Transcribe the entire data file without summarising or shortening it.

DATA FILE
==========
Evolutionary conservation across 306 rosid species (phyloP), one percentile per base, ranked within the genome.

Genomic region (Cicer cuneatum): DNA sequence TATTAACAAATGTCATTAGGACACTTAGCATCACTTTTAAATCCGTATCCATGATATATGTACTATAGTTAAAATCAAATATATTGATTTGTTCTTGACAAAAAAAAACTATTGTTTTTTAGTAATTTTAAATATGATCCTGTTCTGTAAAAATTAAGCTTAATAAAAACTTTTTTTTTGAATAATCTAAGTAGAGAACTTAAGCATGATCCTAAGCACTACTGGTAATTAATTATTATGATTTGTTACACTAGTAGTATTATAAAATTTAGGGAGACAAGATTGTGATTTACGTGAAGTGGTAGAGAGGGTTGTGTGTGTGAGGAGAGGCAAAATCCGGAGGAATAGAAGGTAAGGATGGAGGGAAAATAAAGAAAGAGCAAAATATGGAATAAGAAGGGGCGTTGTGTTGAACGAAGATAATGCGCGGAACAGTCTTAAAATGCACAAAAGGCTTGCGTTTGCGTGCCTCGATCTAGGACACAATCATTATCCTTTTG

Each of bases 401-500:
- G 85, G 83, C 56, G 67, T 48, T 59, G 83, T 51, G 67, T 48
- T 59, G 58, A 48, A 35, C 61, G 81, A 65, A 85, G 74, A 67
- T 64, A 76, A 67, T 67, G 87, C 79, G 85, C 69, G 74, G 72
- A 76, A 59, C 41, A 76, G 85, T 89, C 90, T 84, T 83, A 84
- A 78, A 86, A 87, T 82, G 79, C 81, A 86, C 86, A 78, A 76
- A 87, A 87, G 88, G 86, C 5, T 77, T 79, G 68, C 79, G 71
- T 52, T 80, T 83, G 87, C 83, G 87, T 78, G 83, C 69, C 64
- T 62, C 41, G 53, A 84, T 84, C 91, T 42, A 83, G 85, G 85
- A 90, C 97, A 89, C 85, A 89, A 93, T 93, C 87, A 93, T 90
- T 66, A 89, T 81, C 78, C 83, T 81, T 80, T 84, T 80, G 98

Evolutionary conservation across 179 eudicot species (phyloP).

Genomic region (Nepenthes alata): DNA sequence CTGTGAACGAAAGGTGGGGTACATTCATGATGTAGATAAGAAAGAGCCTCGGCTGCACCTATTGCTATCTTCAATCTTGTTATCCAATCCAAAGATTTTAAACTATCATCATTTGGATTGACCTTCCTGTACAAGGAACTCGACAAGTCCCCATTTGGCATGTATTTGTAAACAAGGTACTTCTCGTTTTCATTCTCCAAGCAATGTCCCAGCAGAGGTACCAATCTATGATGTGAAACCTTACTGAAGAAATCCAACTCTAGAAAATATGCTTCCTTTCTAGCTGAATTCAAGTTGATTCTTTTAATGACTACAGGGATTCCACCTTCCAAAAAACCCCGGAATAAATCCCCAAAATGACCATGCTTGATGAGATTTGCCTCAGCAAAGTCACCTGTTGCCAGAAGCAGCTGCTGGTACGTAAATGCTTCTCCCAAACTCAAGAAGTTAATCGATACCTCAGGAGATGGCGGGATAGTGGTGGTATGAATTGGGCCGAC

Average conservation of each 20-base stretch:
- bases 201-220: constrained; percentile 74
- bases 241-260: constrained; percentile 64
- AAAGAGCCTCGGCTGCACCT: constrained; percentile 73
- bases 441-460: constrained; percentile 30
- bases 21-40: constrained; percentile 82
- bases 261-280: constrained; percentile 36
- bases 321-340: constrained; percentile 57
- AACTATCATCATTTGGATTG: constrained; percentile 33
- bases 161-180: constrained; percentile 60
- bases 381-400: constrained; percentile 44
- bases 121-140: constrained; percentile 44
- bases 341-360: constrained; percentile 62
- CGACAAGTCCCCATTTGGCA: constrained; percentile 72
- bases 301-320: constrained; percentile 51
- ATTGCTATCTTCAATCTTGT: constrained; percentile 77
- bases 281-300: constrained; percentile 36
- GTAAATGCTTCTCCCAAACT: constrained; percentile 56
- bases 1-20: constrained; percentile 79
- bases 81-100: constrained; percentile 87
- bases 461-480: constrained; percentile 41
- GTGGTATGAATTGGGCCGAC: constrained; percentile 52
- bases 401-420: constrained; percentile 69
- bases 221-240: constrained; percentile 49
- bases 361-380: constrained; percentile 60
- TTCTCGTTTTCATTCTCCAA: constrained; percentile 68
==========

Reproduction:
Evolutionary conservation across 306 rosid species (phyloP), one percentile per base, ranked within the genome.

Genomic region (Cicer cuneatum): DNA sequence TATTAACAAATGTCATTAGGACACTTAGCATCACTTTTAAATCCGTATCCATGATATATGTACTATAGTTAAAATCAAATATATTGATTTGTTCTTGACAAAAAAAAACTATTGTTTTTTAGTAATTTTAAATATGATCCTGTTCTGTAAAAATTAAGCTTAATAAAAACTTTTTTTTTGAATAATCTAAGTAGAGAACTTAAGCATGATCCTAAGCACTACTGGTAATTAATTATTATGATTTGTTACACTAGTAGTATTATAAAATTTAGGGAGACAAGATTGTGATTTACGTGAAGTGGTAGAGAGGGTTGTGTGTGTGAGGAGAGGCAAAATCCGGAGGAATAGAAGGTAAGGATGGAGGGAAAATAAAGAAAGAGCAAAATATGGAATAAGAAGGGGCGTTGTGTTGAACGAAGATAATGCGCGGAACAGTCTTAAAATGCACAAAAGGCTTGCGTTTGCGTGCCTCGATCTAGGACACAATCATTATCCTTTTG

Each of bases 401-500:
- G 85, G 83, C 56, G 67, T 48, T 59, G 83, T 51, G 67, T 48
- T 59, G 58, A 48, A 35, C 61, G 81, A 65, A 85, G 74, A 67
- T 64, A 76, A 67, T 67, G 87, C 79, G 85, C 69, G 74, G 72
- A 76, A 59, C 41, A 76, G 85, T 89, C 90, T 84, T 83, A 84
- A 78, A 86, A 87, T 82, G 79, C 81, A 86, C 86, A 78, A 76
- A 87, A 87, G 88, G 86, C 5, T 77, T 79, G 68, C 79, G 71
- T 52, T 80, T 83, G 87, C 83, G 87, T 78, G 83, C 69, C 64
- T 62, C 41, G 53, A 84, T 84, C 91, T 42, A 83, G 85, G 85
- A 90, C 97, A 89, C 85, A 89, A 93, T 93, C 87, A 93, T 90
- T 66, A 89, T 81, C 78, C 83, T 81, T 80, T 84, T 80, G 98

Evolutionary conservation across 179 eudicot species (phyloP).

Genomic region (Nepenthes alata): DNA sequence CTGTGAACGAAAGGTGGGGTACATTCATGATGTAGATAAGAAAGAGCCTCGGCTGCACCTATTGCTATCTTCAATCTTGTTATCCAATCCAAAGATTTTAAACTATCATCATTTGGATTGACCTTCCTGTACAAGGAACTCGACAAGTCCCCATTTGGCATGTATTTGTAAACAAGGTACTTCTCGTTTTCATTCTCCAAGCAATGTCCCAGCAGAGGTACCAATCTATGATGTGAAACCTTACTGAAGAAATCCAACTCTAGAAAATATGCTTCCTTTCTAGCTGAATTCAAGTTGATTCTTTTAATGACTACAGGGATTCCACCTTCCAAAAAACCCCGGAATAAATCCCCAAAATGACCATGCTTGATGAGATTTGCCTCAGCAAAGTCACCTGTTGCCAGAAGCAGCTGCTGGTACGTAAATGCTTCTCCCAAACTCAAGAAGTTAATCGATACCTCAGGAGATGGCGGGATAGTGGTGGTATGAATTGGGCCGAC

Average conservation of each 20-base stretch:
- bases 201-220: constrained; percentile 74
- bases 241-260: constrained; percentile 64
- AAAGAGCCTCGGCTGCACCT: constrained; percentile 73
- bases 441-460: constrained; percentile 30
- bases 21-40: constrained; percentile 82
- bases 261-280: constrained; percentile 36
- bases 321-340: constrained; percentile 57
- AACTATCATCATTTGGATTG: constrained; percentile 33
- bases 161-180: constrained; percentile 60
- bases 381-400: constrained; percentile 44
- bases 121-140: constrained; percentile 44
- bases 341-360: constrained; percentile 62
- CGACAAGTCCCCATTTGGCA: constrained; percentile 72
- bases 301-320: constrained; percentile 51
- ATTGCTATCTTCAATCTTGT: constrained; percentile 77
- bases 281-300: constrained; percentile 36
- GTAAATGCTTCTCCCAAACT: constrained; percentile 56
- bases 1-20: constrained; percentile 79
- bases 81-100: constrained; percentile 87
- bases 461-480: constrained; percentile 41
- GTGGTATGAATTGGGCCGAC: constrained; percentile 52
- bases 401-420: constrained; percentile 69
- bases 221-240: constrained; percentile 49
- bases 361-380: constrained; percentile 60
- TTCTCGTTTTCATTCTCCAA: constrained; percentile 68